5 lessons from a conversation with USAID’s chief of design innovation

December 22, 2016
Seema Patel, Chief of Design Innovation at USAID’s Global Development Lab, speaks to Pact staff in D.C.

Innovation is a nebulous topic that often means 20 different things to 20 different people. This week, Pact hosted Seema Patel, Chief of Design Innovation at USAID’s Global Development Lab, for an armchair conversation that sought to demystify many of the interworkings of USAID’s innovation arm and how it works with the rest of the agency.

For the nearly 50 staff in attendance, the open, candid conversation helped us better understand the Development Lab’s work to further innovation across the project lifecycle and throughout the development sector with implementing partners, other U.S. agencies and fellow donors.

For every organization grappling with how to advance creativity and new solutions in the international development space, here are our five key lessons from the conversation:

  1. Innovation is not a “nice to have” anymore; it’s mandatory. We need to be comfortable with calling out innovation and reclaiming the name “intrapreneur.” It is everyone’s job to be innovative, flexible and have the courage to take risks.
  2. To be innovative, you have to check your assumptions. Human-centered design is one helpful tool that is garnering much attention. Adopted from the private sector, it’s a framework that gets us out of our “expert” mindset and helps us solve problems by testing what we’ve come to think we know and creating space for rapid testing.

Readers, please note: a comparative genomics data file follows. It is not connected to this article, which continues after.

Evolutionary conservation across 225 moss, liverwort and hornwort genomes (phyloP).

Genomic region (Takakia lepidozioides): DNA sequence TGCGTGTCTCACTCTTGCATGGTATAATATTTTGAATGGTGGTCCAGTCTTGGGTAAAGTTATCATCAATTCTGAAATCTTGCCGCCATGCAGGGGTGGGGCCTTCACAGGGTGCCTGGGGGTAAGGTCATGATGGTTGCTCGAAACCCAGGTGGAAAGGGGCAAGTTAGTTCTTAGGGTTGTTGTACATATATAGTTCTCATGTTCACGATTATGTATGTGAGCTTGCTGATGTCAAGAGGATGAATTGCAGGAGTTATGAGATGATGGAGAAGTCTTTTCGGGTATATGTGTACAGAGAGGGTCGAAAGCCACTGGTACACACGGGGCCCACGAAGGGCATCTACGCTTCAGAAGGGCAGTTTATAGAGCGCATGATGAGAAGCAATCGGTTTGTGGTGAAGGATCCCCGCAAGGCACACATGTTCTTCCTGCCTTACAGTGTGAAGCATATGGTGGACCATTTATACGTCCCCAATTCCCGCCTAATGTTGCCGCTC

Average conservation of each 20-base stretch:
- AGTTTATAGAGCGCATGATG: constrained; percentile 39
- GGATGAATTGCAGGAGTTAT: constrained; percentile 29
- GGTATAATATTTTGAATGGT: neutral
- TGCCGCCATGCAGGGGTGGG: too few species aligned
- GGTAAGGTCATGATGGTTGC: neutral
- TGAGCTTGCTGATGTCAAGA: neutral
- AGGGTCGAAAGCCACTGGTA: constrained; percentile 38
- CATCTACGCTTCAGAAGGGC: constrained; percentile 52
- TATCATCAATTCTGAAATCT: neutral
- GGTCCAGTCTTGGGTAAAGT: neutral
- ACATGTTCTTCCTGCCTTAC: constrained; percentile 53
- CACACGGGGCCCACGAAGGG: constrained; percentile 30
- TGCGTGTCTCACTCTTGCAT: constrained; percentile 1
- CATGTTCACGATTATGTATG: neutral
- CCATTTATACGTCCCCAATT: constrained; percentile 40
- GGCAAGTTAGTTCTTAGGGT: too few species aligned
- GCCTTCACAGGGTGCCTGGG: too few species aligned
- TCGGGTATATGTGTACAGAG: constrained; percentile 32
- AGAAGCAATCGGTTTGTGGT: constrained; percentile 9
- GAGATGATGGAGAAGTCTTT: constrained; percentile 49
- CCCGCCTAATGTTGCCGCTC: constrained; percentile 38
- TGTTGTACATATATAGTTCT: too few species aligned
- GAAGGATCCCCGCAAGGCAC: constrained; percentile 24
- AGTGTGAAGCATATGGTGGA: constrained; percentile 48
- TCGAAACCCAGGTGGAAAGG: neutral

3. It’s important to take small risks and see if they pay off in the long run. Test 10 small solutions and if two work, look to see where they succeed and then start to scale. In a deeply resource- and time-constrained environment, we often don’t feel empowered to test or experiment, but it’s critical to our future success.
  4. USAID needs to engage better with implementers to determine how to design better proposal descriptions. Do we look at the proposal as “5+5=x” or “x+x=10” ?
  5. The desired skills for development professionals are changing. There is an advantage in having a multidisciplinary background. Top skills the Lab looks for are humility, empathy, good listening, big-thinkers, do-ers, quick decision-making, facilitation and a collaborative spirit.

So, how do you define successful innovation? For Ms. Patel, successful innovation is...nothing—when adapted, it is a normal part of everyday life.